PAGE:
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Comment: Unconventional architectures and quantum computing (Score 1) 168

by earthforce_1 (#47685109) Attached to: Processors and the Limits of Physics

I see increasing emphasis in the future on unconventional architectures to solve certain problems

and a little further into the future, single molecule switches and gates.

We have a ways to go, but at some point we are going to have to say bye-bye to the conventional transistor.

+ - The Million-dollar business of video game cheating->

Submitted by Anonymous Coward
An anonymous reader writes: If you play games online against other people, chances are you've come up against somebody who's obviously cheating. Wall hacks, aimbots, map hacks, item dupes — you name it, and there will always be a small (but annoying) segment of the gaming population who does it. Many of these cheating methods are bought and sold online, and PCGamer has done some investigative reporting to show us rule-abiding types how it all works. A single cheat-selling website manages to pull in $300,000 a year. The people running the site aren't worried about their business drying up, either — game developers quickly catch 'rage cheaters,' and players cheating to be seen, but they have a much harder time detecting the 'closet cheaters' who hide it well. Countermeasures like PunkBuster and VAC are sidestepped quickly and easily.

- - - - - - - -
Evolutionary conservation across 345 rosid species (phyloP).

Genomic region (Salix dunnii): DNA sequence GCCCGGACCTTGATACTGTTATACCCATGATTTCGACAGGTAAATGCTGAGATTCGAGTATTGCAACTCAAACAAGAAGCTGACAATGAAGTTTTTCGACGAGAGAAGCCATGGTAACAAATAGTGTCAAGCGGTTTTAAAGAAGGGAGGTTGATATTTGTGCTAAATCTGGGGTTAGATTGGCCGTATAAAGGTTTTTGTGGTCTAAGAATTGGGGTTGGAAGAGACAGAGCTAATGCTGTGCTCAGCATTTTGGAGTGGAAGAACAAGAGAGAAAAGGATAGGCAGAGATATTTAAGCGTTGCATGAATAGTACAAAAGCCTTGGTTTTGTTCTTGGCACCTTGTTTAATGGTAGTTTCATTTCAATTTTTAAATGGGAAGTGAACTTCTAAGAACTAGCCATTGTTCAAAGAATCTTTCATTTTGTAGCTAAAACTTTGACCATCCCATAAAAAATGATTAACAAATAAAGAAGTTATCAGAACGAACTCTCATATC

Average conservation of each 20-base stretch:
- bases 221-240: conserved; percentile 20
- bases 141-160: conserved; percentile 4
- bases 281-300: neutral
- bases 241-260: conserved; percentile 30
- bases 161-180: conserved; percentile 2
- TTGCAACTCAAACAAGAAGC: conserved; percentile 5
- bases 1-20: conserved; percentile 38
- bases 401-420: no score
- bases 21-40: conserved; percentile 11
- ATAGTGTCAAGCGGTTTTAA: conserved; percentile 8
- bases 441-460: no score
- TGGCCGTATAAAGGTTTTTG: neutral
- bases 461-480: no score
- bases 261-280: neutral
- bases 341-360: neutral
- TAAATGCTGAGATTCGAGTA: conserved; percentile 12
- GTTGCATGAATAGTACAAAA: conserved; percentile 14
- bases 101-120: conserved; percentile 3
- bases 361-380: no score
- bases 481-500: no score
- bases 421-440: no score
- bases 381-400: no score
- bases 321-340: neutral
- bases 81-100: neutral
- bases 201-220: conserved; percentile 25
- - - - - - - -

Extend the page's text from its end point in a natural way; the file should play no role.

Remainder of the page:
Link to Original Source

+ - Why Does Time Flow Forward?->

Submitted by benonemusic
benonemusic writes: In a new paper, physicists explore the two definitions of time's flow--the ones based on thermodynamics and psychology--and consider them in terms of the notion of a physical "memory"--an object that can theoretically store past and future configurations of a system. They find that even a simple, reversible memory device could record only the thermodynamic past and not the future, and so it must always be consistent with the psychological arrow of time, which says that we can remember the past, but never access the future.
Link to Original Source

+ - Building a PC in the Year 1998

Submitted by roelbj
roelbj writes: Maximum PC has posted a free PDF archive of their premiere issue, dating back to September 1998. Anyone who has been building computers for a while will appreciate gems such as "When will we get to use our USB ports? (p.13); overclocking a CPU to a blistering 225 Mhz (p.64); reviews of cutting-edge CD-ROM drives, PhotoShop 5.0, the Iomega Buz, and Final Fantasy VII; and and of course the Intel/AMD debate which existed even then (p.10). If you are offended by beige, look away.